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The following article has been kindly provided by Hasan Çiçek
CHICAGO, Jan. 22, 2009 (Reuters) — Researchers believe they have found a potential way to regenerate nerves by stimulating a gene and said on Thursday they hope their work in worms may some day help people with spinal cord injuries.
The gene is part of a network, or pathway, of four genes that appear to be essential for nerve repair, they reported in the journal Science. "We found a pathway that not only regenerates nerves in the worm, but also exists in humans, and we think it serves the same purpose," Michael Bastiani of the University of Utah in Salt Lake City, who led the study, said in a statement. Bastiani said the gene could serve as a target for a future drug that could "vastly improve the ability of a neuron to regenerate after injury." In humans, nerve fibers in the arms and legs can regenerate, but in the brain and spinal cord, they do not. Many teams are working to understand why. Bastiani's team looked to nematode worms for clues. Using an advanced research technique called RNA interference, the team systematically blocked the action of 5,000 worm genes to isolate those important for nerve repair. They found a gene called dlk-1 was essential to the process at every stage of the worm's life. When they used genetic engineering to block this gene network, the worms were unable to repair nerve damage. But when they stimulated the gene -- making it more active than normal -- worms with damaged nerves recovered much more quickly. Curiously, this network of genes is not used by the nervous system during normal development in the embryo, but it is essential for nerve repair after birth. "Most of us believed that virtually everything we found in regeneration also would be involved in development," Bastiani said. Bastiani and colleagues noted that to be effective, the dlk-1 gene must be stimulated soon after injury to make a protein that stimulates repair, suggesting there might be "a time window in which you have to activate this pathway." Many teams have been working on finding ways to block proteins that inhibit nerve repair in adults. Last year, a team at Children's Hospital Boston reported in the journal Science they were able to stimulate nerve regeneration in mice with damaged optic nerves by turning off proteins that keep adult nerve cells from growing. A separate team from the biotechnology firm Genentech Inc was able to stimulate nerve regeneration by blocking chemical signals that create a hostile environment for nerve repair.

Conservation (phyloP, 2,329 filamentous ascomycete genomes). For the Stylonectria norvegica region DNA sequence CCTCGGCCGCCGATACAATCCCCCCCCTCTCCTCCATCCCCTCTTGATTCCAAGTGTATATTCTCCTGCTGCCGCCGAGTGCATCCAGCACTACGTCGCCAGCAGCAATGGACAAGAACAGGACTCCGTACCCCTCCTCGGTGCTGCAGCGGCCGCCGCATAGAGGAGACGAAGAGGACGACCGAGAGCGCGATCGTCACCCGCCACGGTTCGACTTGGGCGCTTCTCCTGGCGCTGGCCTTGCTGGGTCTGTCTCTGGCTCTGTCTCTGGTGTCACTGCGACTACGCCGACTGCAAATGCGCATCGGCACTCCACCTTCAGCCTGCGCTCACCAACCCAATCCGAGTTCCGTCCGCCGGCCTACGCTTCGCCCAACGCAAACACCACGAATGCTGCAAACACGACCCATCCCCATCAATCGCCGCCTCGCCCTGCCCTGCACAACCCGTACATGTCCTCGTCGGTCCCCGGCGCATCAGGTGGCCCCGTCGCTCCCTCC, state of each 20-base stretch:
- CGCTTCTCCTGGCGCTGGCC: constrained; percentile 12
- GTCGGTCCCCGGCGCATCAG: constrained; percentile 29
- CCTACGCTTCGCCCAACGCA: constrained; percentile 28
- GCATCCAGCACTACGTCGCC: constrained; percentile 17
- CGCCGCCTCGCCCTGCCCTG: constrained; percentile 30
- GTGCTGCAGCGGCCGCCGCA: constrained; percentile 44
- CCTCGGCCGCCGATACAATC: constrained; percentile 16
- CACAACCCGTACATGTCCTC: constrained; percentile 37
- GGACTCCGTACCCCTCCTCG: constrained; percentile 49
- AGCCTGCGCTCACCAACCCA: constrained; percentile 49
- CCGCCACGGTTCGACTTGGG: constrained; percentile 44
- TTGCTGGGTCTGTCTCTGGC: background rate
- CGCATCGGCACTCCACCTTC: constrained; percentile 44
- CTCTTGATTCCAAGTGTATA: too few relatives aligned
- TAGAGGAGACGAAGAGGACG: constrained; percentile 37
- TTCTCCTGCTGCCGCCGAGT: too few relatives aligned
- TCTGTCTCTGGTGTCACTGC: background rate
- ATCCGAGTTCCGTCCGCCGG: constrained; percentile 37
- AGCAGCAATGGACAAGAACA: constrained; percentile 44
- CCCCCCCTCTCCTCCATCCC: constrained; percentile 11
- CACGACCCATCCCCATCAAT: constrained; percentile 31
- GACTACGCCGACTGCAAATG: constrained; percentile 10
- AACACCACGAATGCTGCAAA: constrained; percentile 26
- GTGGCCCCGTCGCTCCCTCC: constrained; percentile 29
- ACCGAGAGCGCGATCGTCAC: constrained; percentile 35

(Editing by Maggie Fox; Editing by Cynthia Osterman)
Posted 2009/01/22 at 3:37 pm EST
If you feel like reading an unputdownable novel while collaborating with a just and solidary cause, "The Legacy of Marie Schlau" is your book! 100% of all funds raised will be dedicated to medical research to find a cure for Friedreich's Ataxia, a neurodegenerative disease that affects mostly young people, shortening their life expectancy and confining them to a wheelchair.
The life of Marie Schlau, a German Jewish girl born in 1833 hides great unsolved mysteries: accidents, disappearances, enigmas, unknown diagnoses, disturbing murders, love, tenderness, greed, lies, death ... alternatively a different story unfolds every time and takes us closer to the present. Thus, there are two parallel stories unravelling, each in a different age and place, which surprisingly converge in a revelatory chapter.
Paperback and Kindle versions for "The legacy of Marie Schlau" available for sale at Amazon now!
Currently, BabelFAmily is financing two promising research projects aimed at finding a cure for Friedreich's Ataxia. Whenever you make a donation to us or purchase a copy of "The legacy of Marie Schlau", this is where all funds raised will be devoted to:
1) Gene Therapy for Friedreich's Ataxia research project:
The project is the result of an initiative of Spanish people affected by this rare disease who are grouped in GENEFA in collaboration with the Spanish Federation of Ataxias and the BabelFAmily. The Friedreich’s Ataxia Research Alliance (FARA), one of the main patients’ associations in the United States now joins the endeavour.
2) Frataxin delivery research project:
The associations of patients and families Babel Family and the Asociación Granadina de la Ataxia de Friedreich (ASOGAF) channel 80,000 euros of their donations (50% from each organisation) into a new 18-month project at the Institute for Research in Biomedicine (IRB Barcelona). The project specifically aims to complete a step necessary in order to move towards a future frataxin replacement therapy for the brain, where the reduction of this protein causes the most damage in patients with Friedreich’s Ataxia.
The study is headed by Ernest Giralt, head of the Peptides and Proteins Lab, who has many years of experience and is a recognised expert in peptide chemistry and new systems of through which to delivery drugs to the brain, such as peptide shuttles—molecules that have the capacity to carry the drug across the barrier that surrounds and protects the brain. Since the lab started its relation with these patients’ associations in 2013*, it has been developing another two projects into Friedrich’s Ataxia.